Once you have clicked on the link of a particular city, Craigslist will remember that one, unless you later visit the main page for another city, or unless you have cookies disabled in your Web browser. For instance, if you are a resident of the greater San Diego area, your main page should look like the screenshot below.
Figure 2. Craigslist San Diego homepage
To create your own account, click on the "my account" link in the upper portion of the left-hand sidebar.
Figure 3. Craigslist account login
Then choose "Click here to sign up."
Figure 4. Craigslist account signup
Opening a Craigslist account requires nothing more than a valid e-mail address — and there's no need to use a disposable address to avoid spam, because Craigslist does not spam its users. At the account sign-up page, simply type in your e-mail address as well as the verification words (i.e., CAPTCHA) displayed on your screen, and then follow the directions from there.
Posting your own ads is almost as painless as the account sign-up process. The most efficient way is to go straight to the login page, enter in your e-mail address and password, and you will then gain access to your account page, which lists all of your current advertisements, using five different colors to indicate the status of each one — active, pending, "removed by me", expired, and flagged/deleted. In the upper right hand corner of the page, you will find a drop-down list of cities, which by default should be set to your current city. Just click the "go" button, which takes you to a page listing the eleven different types of postings. Probably the most commonly chosen one reads "for sale". If you choose that type, then you next must choose an ad category from a list of 38, ranging from antiques to video gaming.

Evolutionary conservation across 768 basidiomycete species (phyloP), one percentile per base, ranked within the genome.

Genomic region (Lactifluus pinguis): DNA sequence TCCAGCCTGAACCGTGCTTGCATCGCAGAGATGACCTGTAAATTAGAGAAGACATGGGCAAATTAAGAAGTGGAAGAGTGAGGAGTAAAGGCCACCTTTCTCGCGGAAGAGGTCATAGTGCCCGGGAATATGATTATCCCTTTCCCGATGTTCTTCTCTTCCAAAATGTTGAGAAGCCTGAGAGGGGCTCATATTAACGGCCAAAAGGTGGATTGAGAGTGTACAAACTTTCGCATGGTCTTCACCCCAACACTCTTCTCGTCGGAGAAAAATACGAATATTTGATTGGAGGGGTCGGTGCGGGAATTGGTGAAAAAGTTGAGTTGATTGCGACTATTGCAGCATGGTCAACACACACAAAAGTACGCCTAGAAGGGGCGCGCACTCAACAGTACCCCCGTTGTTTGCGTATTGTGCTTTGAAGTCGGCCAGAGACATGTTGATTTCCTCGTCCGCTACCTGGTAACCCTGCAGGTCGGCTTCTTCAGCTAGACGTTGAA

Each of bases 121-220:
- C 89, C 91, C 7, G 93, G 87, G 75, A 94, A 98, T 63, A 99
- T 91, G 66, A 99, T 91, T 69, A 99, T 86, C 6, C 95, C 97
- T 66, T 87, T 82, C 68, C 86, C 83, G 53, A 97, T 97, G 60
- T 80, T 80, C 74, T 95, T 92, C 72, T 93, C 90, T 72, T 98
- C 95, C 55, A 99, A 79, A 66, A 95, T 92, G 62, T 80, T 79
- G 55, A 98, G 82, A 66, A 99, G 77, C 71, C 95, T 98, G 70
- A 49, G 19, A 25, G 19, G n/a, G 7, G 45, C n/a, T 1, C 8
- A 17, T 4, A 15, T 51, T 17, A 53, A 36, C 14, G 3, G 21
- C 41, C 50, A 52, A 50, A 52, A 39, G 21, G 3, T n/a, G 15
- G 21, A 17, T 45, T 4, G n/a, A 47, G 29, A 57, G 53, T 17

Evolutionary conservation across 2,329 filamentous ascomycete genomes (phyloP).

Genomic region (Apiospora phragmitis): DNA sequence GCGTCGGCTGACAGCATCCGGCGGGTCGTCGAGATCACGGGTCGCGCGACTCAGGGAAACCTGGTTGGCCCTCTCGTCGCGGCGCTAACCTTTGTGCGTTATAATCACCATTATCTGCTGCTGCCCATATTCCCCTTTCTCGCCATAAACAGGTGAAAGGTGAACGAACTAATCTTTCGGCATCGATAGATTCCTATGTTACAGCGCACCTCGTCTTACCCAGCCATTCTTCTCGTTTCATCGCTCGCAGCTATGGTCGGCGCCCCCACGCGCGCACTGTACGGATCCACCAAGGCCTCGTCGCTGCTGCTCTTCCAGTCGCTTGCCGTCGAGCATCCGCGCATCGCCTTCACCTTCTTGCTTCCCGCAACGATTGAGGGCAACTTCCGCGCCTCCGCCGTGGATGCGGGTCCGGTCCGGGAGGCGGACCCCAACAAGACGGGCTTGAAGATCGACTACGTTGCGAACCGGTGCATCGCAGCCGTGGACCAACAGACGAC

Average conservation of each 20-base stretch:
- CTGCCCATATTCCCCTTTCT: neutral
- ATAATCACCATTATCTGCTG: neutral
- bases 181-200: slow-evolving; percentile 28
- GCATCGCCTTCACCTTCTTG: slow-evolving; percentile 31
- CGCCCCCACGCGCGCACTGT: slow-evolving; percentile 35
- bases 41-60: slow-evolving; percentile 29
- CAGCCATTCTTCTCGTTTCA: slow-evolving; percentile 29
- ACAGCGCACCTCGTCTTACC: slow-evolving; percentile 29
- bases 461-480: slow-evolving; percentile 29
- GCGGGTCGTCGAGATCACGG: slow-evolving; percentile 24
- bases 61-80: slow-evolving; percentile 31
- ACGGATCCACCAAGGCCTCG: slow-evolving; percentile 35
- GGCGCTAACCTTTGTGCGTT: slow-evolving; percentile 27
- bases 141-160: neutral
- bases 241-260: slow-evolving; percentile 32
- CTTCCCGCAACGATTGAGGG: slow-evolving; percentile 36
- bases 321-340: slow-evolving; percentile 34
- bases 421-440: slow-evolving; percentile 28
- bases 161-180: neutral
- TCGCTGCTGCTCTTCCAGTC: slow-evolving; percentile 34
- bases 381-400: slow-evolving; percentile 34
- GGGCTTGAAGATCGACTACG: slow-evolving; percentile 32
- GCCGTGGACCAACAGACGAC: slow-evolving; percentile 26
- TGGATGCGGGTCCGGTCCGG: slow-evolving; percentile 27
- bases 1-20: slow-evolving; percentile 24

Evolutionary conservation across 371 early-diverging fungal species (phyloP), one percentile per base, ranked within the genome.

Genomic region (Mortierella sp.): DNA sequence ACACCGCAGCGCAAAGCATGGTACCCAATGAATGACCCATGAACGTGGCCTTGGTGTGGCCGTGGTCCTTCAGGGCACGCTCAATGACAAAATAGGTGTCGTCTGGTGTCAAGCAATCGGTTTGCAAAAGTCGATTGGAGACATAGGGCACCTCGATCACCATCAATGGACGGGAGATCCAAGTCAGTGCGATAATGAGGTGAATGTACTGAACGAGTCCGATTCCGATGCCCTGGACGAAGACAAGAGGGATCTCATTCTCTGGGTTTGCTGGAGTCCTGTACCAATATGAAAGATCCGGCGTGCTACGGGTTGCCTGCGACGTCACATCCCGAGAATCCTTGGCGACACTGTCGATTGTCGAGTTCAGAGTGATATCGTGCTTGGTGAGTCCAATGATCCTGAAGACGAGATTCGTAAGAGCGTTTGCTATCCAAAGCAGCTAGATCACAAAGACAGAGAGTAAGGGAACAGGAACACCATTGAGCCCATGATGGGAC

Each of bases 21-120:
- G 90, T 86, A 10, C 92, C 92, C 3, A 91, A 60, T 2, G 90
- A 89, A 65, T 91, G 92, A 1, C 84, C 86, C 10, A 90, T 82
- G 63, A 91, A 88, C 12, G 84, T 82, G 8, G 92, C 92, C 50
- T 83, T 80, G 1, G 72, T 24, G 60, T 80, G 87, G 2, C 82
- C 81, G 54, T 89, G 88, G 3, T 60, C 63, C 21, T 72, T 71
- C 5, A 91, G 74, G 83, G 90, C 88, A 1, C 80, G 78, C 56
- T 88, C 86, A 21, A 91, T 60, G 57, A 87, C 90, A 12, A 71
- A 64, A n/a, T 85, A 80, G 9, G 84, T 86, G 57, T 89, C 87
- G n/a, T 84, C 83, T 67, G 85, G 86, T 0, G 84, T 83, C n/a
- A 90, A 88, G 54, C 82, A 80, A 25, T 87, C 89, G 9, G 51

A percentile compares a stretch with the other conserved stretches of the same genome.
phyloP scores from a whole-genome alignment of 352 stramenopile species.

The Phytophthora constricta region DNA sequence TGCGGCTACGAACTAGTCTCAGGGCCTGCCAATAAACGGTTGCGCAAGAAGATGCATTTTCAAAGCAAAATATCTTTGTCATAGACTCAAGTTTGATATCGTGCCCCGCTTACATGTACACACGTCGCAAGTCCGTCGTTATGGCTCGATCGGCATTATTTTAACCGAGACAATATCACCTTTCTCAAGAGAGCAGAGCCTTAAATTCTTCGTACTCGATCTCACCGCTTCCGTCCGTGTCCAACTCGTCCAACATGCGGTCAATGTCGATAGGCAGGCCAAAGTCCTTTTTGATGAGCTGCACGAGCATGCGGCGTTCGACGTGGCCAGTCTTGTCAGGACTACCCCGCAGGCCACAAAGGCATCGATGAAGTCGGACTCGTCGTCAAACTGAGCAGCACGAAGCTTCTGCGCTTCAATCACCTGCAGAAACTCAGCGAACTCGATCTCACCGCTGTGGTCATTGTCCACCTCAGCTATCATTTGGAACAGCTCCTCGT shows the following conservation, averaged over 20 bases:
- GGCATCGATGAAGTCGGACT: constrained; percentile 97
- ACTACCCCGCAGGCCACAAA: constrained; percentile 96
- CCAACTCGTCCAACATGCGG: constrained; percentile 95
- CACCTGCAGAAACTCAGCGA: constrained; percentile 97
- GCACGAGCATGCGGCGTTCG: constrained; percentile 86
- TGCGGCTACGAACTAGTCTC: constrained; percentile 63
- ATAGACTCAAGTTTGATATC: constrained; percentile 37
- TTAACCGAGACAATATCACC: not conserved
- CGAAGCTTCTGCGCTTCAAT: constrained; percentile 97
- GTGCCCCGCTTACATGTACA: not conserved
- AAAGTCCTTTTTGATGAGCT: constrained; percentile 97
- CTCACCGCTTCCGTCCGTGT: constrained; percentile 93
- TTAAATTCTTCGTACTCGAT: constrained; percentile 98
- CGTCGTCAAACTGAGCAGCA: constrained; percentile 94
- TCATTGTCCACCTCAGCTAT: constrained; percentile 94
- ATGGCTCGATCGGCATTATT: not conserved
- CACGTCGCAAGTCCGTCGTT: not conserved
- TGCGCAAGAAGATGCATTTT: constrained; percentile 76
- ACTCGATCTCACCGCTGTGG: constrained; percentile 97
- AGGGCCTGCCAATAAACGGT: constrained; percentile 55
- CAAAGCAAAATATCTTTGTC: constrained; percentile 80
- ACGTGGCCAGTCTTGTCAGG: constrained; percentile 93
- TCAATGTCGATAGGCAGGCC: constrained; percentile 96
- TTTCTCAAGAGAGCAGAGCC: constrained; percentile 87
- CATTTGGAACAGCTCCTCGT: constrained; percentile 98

As shown in the screenshot below, we have chosen to list an item in the "household goods" category.
Figure 5. Craigslist posting page